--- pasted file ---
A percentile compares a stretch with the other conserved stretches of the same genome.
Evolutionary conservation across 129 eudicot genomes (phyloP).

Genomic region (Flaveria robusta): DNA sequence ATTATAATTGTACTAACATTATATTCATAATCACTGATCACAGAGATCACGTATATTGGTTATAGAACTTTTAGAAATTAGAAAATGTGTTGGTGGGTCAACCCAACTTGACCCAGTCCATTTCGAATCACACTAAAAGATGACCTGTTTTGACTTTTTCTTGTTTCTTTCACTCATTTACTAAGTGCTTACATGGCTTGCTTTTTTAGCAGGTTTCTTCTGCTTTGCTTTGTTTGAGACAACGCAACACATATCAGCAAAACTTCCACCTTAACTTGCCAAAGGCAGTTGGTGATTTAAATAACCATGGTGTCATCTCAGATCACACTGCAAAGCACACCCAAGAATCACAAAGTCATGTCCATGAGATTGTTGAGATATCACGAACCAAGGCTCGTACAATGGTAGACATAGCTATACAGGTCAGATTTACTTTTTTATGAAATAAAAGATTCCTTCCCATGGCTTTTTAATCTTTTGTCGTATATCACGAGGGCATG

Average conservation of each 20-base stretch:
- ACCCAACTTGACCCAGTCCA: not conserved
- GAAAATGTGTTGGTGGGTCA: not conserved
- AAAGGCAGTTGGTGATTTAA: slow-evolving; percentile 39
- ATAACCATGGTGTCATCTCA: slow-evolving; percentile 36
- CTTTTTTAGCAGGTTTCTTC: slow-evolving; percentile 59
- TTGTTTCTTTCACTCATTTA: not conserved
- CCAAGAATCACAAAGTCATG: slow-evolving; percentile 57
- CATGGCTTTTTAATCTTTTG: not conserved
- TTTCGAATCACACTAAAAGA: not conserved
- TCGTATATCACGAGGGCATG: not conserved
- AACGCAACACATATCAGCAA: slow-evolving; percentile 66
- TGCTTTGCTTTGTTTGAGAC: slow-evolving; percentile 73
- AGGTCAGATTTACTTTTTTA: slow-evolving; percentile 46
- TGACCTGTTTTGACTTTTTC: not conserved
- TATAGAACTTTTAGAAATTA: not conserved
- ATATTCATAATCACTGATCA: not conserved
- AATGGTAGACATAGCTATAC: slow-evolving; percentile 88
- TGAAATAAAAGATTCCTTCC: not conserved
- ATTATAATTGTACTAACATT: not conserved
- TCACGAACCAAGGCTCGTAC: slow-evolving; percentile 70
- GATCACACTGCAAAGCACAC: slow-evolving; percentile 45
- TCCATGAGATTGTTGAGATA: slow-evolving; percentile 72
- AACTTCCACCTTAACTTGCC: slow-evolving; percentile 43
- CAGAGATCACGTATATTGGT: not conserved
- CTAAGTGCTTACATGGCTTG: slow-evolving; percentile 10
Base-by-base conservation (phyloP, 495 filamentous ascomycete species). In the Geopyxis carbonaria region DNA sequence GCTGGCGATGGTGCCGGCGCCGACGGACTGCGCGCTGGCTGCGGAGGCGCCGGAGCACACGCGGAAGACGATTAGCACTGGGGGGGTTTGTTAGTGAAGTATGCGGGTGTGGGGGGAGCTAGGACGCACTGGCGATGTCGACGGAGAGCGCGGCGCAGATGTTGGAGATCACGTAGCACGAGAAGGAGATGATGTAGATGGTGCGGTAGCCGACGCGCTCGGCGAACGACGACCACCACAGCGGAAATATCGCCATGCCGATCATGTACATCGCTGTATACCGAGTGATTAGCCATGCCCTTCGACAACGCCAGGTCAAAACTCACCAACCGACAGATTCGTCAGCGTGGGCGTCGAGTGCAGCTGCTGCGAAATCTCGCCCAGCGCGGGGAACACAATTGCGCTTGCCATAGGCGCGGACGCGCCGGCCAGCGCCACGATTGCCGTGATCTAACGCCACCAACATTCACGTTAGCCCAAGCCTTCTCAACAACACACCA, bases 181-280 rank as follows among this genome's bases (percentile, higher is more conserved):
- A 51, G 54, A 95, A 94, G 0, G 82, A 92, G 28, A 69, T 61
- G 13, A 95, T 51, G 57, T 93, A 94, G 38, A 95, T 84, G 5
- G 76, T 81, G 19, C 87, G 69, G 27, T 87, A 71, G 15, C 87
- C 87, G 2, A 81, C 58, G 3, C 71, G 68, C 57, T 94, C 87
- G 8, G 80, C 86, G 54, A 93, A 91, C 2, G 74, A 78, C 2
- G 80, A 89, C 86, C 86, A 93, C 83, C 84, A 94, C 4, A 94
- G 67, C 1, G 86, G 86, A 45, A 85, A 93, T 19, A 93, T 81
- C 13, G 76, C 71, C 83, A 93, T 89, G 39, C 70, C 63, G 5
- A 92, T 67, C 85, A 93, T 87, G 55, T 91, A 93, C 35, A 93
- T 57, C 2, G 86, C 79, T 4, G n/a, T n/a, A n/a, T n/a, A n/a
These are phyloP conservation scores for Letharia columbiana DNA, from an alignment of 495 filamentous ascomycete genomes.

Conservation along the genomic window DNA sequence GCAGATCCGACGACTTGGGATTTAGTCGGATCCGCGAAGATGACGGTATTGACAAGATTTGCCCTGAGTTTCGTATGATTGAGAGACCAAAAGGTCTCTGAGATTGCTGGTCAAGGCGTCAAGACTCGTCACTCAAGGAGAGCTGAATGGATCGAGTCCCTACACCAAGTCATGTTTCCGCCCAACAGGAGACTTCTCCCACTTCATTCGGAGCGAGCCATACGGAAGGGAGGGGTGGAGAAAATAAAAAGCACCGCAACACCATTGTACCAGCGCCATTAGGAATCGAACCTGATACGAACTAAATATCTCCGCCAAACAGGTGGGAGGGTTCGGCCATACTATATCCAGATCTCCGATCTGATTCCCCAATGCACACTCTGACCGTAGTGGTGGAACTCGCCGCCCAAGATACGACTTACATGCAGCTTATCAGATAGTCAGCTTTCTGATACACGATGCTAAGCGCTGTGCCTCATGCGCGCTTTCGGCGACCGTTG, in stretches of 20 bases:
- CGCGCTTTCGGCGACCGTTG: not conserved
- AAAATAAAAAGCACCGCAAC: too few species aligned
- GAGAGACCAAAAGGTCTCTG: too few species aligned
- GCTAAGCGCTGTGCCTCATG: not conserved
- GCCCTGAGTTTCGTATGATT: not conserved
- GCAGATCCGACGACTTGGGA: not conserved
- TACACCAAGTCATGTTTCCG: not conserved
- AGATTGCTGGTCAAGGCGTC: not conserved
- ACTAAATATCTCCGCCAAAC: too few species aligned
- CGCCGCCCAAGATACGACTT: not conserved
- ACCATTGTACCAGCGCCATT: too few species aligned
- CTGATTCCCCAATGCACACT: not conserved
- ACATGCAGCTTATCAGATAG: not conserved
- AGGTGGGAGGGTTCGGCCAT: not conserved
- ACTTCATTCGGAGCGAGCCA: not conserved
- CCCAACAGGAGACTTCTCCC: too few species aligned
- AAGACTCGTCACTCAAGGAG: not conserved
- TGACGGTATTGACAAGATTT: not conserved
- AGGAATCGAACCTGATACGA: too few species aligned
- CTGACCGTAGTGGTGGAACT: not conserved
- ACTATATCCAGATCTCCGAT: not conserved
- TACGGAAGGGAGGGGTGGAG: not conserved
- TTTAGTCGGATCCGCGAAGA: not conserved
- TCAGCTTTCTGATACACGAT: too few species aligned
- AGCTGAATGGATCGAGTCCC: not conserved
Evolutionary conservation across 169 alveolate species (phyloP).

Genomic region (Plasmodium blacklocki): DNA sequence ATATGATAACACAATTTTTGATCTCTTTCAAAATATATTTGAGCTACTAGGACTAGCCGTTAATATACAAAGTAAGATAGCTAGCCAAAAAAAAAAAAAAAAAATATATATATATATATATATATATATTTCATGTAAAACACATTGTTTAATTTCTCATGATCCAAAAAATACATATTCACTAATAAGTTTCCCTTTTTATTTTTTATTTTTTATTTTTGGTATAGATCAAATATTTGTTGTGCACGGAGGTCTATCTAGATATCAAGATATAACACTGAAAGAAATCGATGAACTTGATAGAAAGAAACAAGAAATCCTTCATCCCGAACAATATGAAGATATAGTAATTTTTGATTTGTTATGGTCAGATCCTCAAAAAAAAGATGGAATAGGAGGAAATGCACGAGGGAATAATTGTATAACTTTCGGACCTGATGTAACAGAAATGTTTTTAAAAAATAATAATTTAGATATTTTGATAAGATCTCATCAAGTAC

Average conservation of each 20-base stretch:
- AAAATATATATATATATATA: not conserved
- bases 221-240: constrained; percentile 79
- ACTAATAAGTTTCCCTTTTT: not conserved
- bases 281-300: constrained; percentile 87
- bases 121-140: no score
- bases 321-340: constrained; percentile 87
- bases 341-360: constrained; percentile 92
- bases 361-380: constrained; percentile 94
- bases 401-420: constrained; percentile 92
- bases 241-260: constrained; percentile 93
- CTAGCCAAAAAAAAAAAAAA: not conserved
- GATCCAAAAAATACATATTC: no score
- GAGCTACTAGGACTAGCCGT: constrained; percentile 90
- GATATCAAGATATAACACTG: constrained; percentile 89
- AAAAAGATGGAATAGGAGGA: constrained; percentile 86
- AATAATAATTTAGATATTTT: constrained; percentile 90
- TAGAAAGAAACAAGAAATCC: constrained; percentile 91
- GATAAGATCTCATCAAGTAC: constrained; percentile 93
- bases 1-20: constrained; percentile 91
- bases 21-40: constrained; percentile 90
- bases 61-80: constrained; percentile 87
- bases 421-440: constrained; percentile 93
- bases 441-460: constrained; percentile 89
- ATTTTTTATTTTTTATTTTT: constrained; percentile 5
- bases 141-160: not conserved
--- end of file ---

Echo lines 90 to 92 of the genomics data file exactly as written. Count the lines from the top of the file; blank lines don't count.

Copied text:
- bases 21-40: constrained; percentile 90
- bases 61-80: constrained; percentile 87
- bases 421-440: constrained; percentile 93